Here is the next version with more conductive material to work with alongside the prototype of a radial design. The radial design includes serpentine interdigitation to allow for touch interaction:


Nicole Yi Messier picked up on this radial design pattern for her wearable 555 timer based FM radio transmitter:


Sound Making Technologies Ordered by Increasing Complexity/Cost/Size

The entries in this table with an * were briefly reviewed in the 3 hour workshop the 2018 eTextile Spring camp. As the table shows, these are in the middle of the affordability/complexity/size axis and were selected for their potential in e-textile and wearable contexts. We had the good fortune to have Bela well represented in another workshop at the camp. Bela is transitioning to a new compact form factor which will make it easier to use with e-textiles.
Approach Example Link
non-electronic Lamello http://bid.berkeley.edu/papers/chi/lamello_passive_acoustic_sensi/
*Analog relaxation oscillator Textilo http://www.martindebie.com/research_project/textilo/
Analog harmonic oscillator self-resonating VCF http://electronotes.netfirms.com/EN215.pdf
*Digital relaxation oscillator Arduino Tone https://github.com/adrianfreed/FastTouch
*Digital relaxation oscillator Mozzi (LUT) https://github.com/sensorium/Mozzi/blob/master/examples/01.Basics/Sinewa...
*Digital Modulation Synthesis Mozzi (FM) https://github.com/sensorium/Mozzi/tree/master/examples/06.Synthesis/FMs...
*Digital Subtractive Synthesis Talkie (LPC Speech
and singing)
Unit Generator Library Teensy Audio Library https://www.pjrc.com/teensy/td_libs_Audio.html
Sampling "Synthesis" Tone.js (Tone.Player) https://tonejs.github.io
Dynamically Patched Unit Generators Bela (libpd) https://bela.io
Dynamically Patched Unit Generators
with Image Synthesis
Max/MSP/Jitter https://cycling74.com/products/max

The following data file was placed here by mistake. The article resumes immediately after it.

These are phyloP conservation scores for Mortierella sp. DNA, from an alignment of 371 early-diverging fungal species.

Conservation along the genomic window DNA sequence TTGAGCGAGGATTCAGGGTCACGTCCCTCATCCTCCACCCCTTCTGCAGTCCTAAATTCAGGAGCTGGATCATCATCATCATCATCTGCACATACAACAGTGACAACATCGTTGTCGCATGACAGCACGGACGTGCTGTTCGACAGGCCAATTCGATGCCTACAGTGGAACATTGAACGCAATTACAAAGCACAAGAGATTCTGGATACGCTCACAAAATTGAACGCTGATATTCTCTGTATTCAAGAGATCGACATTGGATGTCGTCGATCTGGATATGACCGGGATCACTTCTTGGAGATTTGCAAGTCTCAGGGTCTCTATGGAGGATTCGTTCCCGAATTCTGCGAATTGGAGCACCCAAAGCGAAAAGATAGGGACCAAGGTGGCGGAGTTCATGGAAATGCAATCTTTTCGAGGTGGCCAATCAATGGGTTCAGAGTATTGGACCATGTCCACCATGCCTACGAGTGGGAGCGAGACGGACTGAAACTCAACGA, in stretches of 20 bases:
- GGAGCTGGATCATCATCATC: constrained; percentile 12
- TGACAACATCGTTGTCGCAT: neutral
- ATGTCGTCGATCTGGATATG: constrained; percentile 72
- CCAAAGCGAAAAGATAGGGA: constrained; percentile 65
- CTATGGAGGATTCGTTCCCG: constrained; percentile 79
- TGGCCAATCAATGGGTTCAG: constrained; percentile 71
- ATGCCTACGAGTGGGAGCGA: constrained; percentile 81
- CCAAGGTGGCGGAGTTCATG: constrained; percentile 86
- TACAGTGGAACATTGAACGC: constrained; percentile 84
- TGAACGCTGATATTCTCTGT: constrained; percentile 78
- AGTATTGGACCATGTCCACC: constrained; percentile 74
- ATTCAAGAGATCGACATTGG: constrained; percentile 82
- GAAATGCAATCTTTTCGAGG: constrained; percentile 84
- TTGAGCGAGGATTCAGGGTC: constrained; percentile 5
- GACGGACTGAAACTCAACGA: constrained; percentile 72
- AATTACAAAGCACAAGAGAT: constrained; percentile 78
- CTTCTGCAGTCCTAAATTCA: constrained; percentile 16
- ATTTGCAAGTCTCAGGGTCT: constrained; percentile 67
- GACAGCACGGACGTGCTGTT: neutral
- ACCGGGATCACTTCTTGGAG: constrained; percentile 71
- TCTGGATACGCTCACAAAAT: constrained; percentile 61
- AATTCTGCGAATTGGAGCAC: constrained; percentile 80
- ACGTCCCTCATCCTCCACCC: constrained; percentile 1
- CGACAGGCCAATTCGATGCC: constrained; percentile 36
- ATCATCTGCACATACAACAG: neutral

Analog Patched Modular Modular https://en.wikipedia.org/wiki/Modular_synthesizer

Audio Sine and Square Wave Signal Generator using a Wavetable

Not my first publication, but my first one with some challenging engineering. I did this in my late teens and it was published in a hobby electronics magazine, "Electronics Australia". https://adrianfreed.com/content/audio-oscillator-using-digital-ics

I discovered by accident that some folk from Greece published the same ideas in a professional technical journal in 1989 (attached). If you are a scholar of such things it is interesting to compare and contrast the modes of articulation in my vernacular engineering approach with those of the academic paper.

As I review this design from the 1970's I am struck by the exotic mixture of TTL/CMOS logic/CMOS switches, transistors and opamps that were required to pull it off. Although it might seem that such techniques are obsolete, I have seen plenty of recent Arduino designs using resistor networks that have faced the same challenge of creating a function with positive and negative values from binary sources.

Q: How would I do it differently today? A: I would replace the 555 timer and TTL parts for an Arduino and use a rail to rail inverting opamp.

Interestingly the parts required are all still available and the Arduino solution would cost about the same. The main cost difference would probably be from the the two-pole multiway switches which are expensive these days.